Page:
Tuesday, February 07, 2006

A New, Smaller Cabinet

"One of them wasn't elected, one of them switched sides."

Thus did Wendy Mesley describe the new cabinet of Stephen Harper.

Mesley asked the CBC's Chief Political Correspondent, Keith Boag, if he was surprised. He replied, "Yes, and shocked." Then he laughed. All of the punditry was pointless in the bright light of reality.

Harper pulled the rug out from under the nation and surprised everyone. At work, a colleague informed me that strange things were afoot. Little did I know.

On January 23rd, Canadians voted for change — and today, I am pleased to present the team that will lead that change.

David Emerson, spent little time out of cabinet. I don't know if cabinet ministers need to resign when the government leaves office. The Prime Minister does. Paul Martin dropped by Rideau Hall to drop off his letter to Michaelle Jean. Emerson was quickly swearing a new oath of office today.

Other notes:

Stockwell Day, one-time leader of the Canadian Alliance, is in the cabinet. He doesn't have his dream post, Foreign Affairs, but he is a cabinet minister. He's the Minister of Public Safety. Lefties are not fans of Stockwell.

Diane Ablonczy is not in the cabinet. Neither is Jason Kenney. This is interesting. Both of the M.P.s are intelligent, tough debaters who can toe-to-toe with the best. Incidentally, the best M.P. for verbal conflict is Stephane Dion, the former Minister of the Environment and before that, of Intergovernmental Affairs. He was a scourge of separatists, wherever he went. Anyways, Neither Ablonczy nor Kenney are in his league but they are good.

However, I wonder why they aren't in the cabinet. They are loyal, long-standing members. They are smart and capable. Perhaps the question is, what are they capable of? A cabinet minister needs to have management skills. I don't know if they do. I don't know what their practical skills are. If they are lacking in the skills to run a ministry, then kudos to Harper for not giving them one. I hope they don't disappear though.

Peter McKay is the Minister of Foreign Affairs. This is a tough posting and I think that he's young for it. I am curious to see whether he's got the substance for it. If he does, I think it will stand him in good stead for the future.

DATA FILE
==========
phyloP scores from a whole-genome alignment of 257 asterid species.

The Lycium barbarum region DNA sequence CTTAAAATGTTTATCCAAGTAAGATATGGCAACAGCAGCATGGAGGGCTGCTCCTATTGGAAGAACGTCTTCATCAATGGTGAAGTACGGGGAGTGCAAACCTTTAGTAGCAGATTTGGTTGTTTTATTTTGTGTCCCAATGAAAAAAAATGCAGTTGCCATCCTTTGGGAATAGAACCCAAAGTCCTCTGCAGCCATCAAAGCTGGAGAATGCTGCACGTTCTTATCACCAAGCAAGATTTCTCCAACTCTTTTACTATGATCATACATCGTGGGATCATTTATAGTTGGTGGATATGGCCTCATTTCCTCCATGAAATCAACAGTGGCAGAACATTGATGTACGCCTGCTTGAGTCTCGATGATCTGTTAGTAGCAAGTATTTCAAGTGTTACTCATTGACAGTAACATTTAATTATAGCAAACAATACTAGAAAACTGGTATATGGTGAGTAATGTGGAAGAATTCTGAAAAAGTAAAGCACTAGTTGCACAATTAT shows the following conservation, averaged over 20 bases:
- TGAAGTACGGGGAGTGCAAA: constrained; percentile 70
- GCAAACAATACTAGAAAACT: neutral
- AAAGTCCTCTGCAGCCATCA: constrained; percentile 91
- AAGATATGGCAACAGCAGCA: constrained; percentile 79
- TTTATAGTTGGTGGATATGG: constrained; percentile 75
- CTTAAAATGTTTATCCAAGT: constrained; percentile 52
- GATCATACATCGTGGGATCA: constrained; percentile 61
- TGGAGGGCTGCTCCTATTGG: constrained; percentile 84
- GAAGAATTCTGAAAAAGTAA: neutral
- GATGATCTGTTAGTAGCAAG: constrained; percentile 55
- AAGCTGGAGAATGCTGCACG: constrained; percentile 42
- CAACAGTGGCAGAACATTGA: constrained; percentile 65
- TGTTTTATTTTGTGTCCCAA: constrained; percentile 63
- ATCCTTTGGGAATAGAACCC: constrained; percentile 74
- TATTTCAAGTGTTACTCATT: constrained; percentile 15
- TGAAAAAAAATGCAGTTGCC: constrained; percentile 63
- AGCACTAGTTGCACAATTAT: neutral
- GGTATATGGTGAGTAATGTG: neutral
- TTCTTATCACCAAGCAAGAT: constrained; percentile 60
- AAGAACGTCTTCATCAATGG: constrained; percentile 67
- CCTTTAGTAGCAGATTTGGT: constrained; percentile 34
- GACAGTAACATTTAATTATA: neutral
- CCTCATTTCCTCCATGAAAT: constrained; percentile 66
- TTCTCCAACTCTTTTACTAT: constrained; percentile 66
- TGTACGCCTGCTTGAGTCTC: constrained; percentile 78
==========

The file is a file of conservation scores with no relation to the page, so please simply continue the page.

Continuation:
The three Ontario M.P.P.s are in the cabinet. Jim Flaherty is the Finance Minister. He'll do well there. Tony Clement is the Minister of Health. This is interesting. Being the Ontario Minister of Health is probably bigger than being the federal equivalent. The federal position is more abstract. Clement is smart and energetic but I think he was over-matched by the provincial posting. He might have the potential for it but he had not mastered all of the requisite skills for the post. It's probably one of the most demanding positions in Canadian politics as unlike say the Finance Minister, the Ontario Minister of Health has to publicly confront the doctors, nurses and administrators of the health industry while also pleasing the citizenry. It's a big job. Finally, one of my least favourite Ontario ministers, John Baird is now a federal cabinet minister, the president of the Treasury Board. Mr. Baird is a master of petty rhetoric and very tiresome. You can't really trust what he says and you can't really learn anything from any discussion that he's participating in. He won't allow it. The Tories of Ontario were thick with that type with Janet Ecker probably being the least appealing government minister. She's all right now that she's out of politics. Flaherty and Clement are better in that respect.

I like Flaherty as he actually has ideas and is more than willing to discuss them publicly. I think that the hard-right reputation he has is probably inappropriate — he's not an idealogue.

Finally, the other bombshell posting, Michael Fortier, minister of public works and government services. Mr. Fortier flies straight out of left field and into a cabinet post. He's not an M.P. I don't remember this happening in my lifetime. Not to say it hasn't happened but I don't think it's happened.

Incidentally, the quote above is how Harper introduced the cabinet. It's typical for him. He was succinct, to the point and without rhetorical flourish. He let his choices, his actions, speak for himself.

Another incidental, Tony Clement felt obligated to use his own pen, or at least to try to. He pulled a pen from his pocket but was asked to use the standard pen, which in low resolution, looks quite nice.

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